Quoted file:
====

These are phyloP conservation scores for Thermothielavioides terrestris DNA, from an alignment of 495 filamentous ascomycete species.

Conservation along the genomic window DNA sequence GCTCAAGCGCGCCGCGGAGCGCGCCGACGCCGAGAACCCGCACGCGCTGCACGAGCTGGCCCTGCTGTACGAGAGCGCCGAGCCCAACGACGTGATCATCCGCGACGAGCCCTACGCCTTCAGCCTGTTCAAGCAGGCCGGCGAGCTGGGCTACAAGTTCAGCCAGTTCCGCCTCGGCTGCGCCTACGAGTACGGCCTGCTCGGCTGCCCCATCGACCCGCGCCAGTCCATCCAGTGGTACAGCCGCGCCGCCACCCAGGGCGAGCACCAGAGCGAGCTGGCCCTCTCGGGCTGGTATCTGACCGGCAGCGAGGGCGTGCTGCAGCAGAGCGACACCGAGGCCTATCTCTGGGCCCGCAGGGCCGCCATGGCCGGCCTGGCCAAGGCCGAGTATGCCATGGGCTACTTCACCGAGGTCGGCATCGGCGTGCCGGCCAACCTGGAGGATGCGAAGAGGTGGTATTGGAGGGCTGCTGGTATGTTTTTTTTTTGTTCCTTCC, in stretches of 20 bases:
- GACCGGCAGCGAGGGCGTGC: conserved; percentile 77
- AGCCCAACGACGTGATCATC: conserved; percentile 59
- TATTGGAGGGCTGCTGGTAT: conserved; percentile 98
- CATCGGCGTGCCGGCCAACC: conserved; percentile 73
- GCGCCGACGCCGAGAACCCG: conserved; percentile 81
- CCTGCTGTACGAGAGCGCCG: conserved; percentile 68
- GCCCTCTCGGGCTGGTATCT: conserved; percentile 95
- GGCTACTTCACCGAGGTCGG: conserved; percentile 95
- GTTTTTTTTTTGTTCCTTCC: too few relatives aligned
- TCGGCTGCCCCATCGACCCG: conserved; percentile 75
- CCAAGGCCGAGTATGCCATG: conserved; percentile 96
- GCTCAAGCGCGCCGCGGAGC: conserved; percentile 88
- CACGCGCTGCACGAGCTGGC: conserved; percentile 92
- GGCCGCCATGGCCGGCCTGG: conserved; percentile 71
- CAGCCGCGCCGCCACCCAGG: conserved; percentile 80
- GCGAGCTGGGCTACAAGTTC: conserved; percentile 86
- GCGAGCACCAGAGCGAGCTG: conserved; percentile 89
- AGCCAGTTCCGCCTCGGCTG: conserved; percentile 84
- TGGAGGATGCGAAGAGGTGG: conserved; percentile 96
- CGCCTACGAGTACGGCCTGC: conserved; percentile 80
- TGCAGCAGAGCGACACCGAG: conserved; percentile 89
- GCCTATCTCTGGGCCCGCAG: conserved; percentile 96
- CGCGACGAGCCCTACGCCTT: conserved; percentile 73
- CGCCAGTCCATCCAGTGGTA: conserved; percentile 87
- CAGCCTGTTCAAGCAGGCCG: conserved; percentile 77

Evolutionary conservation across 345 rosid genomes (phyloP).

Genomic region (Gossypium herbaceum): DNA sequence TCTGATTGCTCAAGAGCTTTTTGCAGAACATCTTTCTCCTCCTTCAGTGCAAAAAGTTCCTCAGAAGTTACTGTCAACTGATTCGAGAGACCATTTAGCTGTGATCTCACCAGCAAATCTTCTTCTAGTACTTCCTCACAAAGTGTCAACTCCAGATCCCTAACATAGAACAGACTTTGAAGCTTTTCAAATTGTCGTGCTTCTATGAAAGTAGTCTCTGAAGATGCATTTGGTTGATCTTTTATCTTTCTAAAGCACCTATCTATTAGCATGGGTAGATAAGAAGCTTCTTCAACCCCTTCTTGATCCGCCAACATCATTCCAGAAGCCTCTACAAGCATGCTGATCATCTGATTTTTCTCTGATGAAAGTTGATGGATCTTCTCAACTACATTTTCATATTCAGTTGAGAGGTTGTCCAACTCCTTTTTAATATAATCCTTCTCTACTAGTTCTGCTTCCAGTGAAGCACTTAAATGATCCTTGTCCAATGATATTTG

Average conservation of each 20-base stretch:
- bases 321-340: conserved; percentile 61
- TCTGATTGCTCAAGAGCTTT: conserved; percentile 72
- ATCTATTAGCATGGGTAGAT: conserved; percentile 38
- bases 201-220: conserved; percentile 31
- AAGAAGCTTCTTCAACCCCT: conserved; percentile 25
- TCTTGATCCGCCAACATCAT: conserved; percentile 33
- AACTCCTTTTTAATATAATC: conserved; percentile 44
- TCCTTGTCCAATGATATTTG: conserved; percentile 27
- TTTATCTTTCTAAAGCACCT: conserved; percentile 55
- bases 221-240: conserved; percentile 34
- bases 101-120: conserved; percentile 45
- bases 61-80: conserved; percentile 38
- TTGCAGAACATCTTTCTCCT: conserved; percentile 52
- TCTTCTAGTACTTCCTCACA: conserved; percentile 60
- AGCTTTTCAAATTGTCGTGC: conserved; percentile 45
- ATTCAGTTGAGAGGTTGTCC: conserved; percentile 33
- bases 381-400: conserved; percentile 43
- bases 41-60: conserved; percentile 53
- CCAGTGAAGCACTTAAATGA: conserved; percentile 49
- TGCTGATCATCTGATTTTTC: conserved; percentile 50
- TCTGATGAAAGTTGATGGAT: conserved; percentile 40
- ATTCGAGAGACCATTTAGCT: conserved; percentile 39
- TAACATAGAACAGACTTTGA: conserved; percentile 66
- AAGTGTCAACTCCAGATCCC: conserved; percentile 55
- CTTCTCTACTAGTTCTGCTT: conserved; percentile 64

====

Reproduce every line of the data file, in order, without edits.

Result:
These are phyloP conservation scores for Thermothielavioides terrestris DNA, from an alignment of 495 filamentous ascomycete species.

Conservation along the genomic window DNA sequence GCTCAAGCGCGCCGCGGAGCGCGCCGACGCCGAGAACCCGCACGCGCTGCACGAGCTGGCCCTGCTGTACGAGAGCGCCGAGCCCAACGACGTGATCATCCGCGACGAGCCCTACGCCTTCAGCCTGTTCAAGCAGGCCGGCGAGCTGGGCTACAAGTTCAGCCAGTTCCGCCTCGGCTGCGCCTACGAGTACGGCCTGCTCGGCTGCCCCATCGACCCGCGCCAGTCCATCCAGTGGTACAGCCGCGCCGCCACCCAGGGCGAGCACCAGAGCGAGCTGGCCCTCTCGGGCTGGTATCTGACCGGCAGCGAGGGCGTGCTGCAGCAGAGCGACACCGAGGCCTATCTCTGGGCCCGCAGGGCCGCCATGGCCGGCCTGGCCAAGGCCGAGTATGCCATGGGCTACTTCACCGAGGTCGGCATCGGCGTGCCGGCCAACCTGGAGGATGCGAAGAGGTGGTATTGGAGGGCTGCTGGTATGTTTTTTTTTTGTTCCTTCC, in stretches of 20 bases:
- GACCGGCAGCGAGGGCGTGC: conserved; percentile 77
- AGCCCAACGACGTGATCATC: conserved; percentile 59
- TATTGGAGGGCTGCTGGTAT: conserved; percentile 98
- CATCGGCGTGCCGGCCAACC: conserved; percentile 73
- GCGCCGACGCCGAGAACCCG: conserved; percentile 81
- CCTGCTGTACGAGAGCGCCG: conserved; percentile 68
- GCCCTCTCGGGCTGGTATCT: conserved; percentile 95
- GGCTACTTCACCGAGGTCGG: conserved; percentile 95
- GTTTTTTTTTTGTTCCTTCC: too few relatives aligned
- TCGGCTGCCCCATCGACCCG: conserved; percentile 75
- CCAAGGCCGAGTATGCCATG: conserved; percentile 96
- GCTCAAGCGCGCCGCGGAGC: conserved; percentile 88
- CACGCGCTGCACGAGCTGGC: conserved; percentile 92
- GGCCGCCATGGCCGGCCTGG: conserved; percentile 71
- CAGCCGCGCCGCCACCCAGG: conserved; percentile 80
- GCGAGCTGGGCTACAAGTTC: conserved; percentile 86
- GCGAGCACCAGAGCGAGCTG: conserved; percentile 89
- AGCCAGTTCCGCCTCGGCTG: conserved; percentile 84
- TGGAGGATGCGAAGAGGTGG: conserved; percentile 96
- CGCCTACGAGTACGGCCTGC: conserved; percentile 80
- TGCAGCAGAGCGACACCGAG: conserved; percentile 89
- GCCTATCTCTGGGCCCGCAG: conserved; percentile 96
- CGCGACGAGCCCTACGCCTT: conserved; percentile 73
- CGCCAGTCCATCCAGTGGTA: conserved; percentile 87
- CAGCCTGTTCAAGCAGGCCG: conserved; percentile 77

Evolutionary conservation across 345 rosid genomes (phyloP).

Genomic region (Gossypium herbaceum): DNA sequence TCTGATTGCTCAAGAGCTTTTTGCAGAACATCTTTCTCCTCCTTCAGTGCAAAAAGTTCCTCAGAAGTTACTGTCAACTGATTCGAGAGACCATTTAGCTGTGATCTCACCAGCAAATCTTCTTCTAGTACTTCCTCACAAAGTGTCAACTCCAGATCCCTAACATAGAACAGACTTTGAAGCTTTTCAAATTGTCGTGCTTCTATGAAAGTAGTCTCTGAAGATGCATTTGGTTGATCTTTTATCTTTCTAAAGCACCTATCTATTAGCATGGGTAGATAAGAAGCTTCTTCAACCCCTTCTTGATCCGCCAACATCATTCCAGAAGCCTCTACAAGCATGCTGATCATCTGATTTTTCTCTGATGAAAGTTGATGGATCTTCTCAACTACATTTTCATATTCAGTTGAGAGGTTGTCCAACTCCTTTTTAATATAATCCTTCTCTACTAGTTCTGCTTCCAGTGAAGCACTTAAATGATCCTTGTCCAATGATATTTG

Average conservation of each 20-base stretch:
- bases 321-340: conserved; percentile 61
- TCTGATTGCTCAAGAGCTTT: conserved; percentile 72
- ATCTATTAGCATGGGTAGAT: conserved; percentile 38
- bases 201-220: conserved; percentile 31
- AAGAAGCTTCTTCAACCCCT: conserved; percentile 25
- TCTTGATCCGCCAACATCAT: conserved; percentile 33
- AACTCCTTTTTAATATAATC: conserved; percentile 44
- TCCTTGTCCAATGATATTTG: conserved; percentile 27
- TTTATCTTTCTAAAGCACCT: conserved; percentile 55
- bases 221-240: conserved; percentile 34
- bases 101-120: conserved; percentile 45
- bases 61-80: conserved; percentile 38
- TTGCAGAACATCTTTCTCCT: conserved; percentile 52
- TCTTCTAGTACTTCCTCACA: conserved; percentile 60
- AGCTTTTCAAATTGTCGTGC: conserved; percentile 45
- ATTCAGTTGAGAGGTTGTCC: conserved; percentile 33
- bases 381-400: conserved; percentile 43
- bases 41-60: conserved; percentile 53
- CCAGTGAAGCACTTAAATGA: conserved; percentile 49
- TGCTGATCATCTGATTTTTC: conserved; percentile 50
- TCTGATGAAAGTTGATGGAT: conserved; percentile 40
- ATTCGAGAGACCATTTAGCT: conserved; percentile 39
- TAACATAGAACAGACTTTGA: conserved; percentile 66
- AAGTGTCAACTCCAGATCCC: conserved; percentile 55
- CTTCTCTACTAGTTCTGCTT: conserved; percentile 64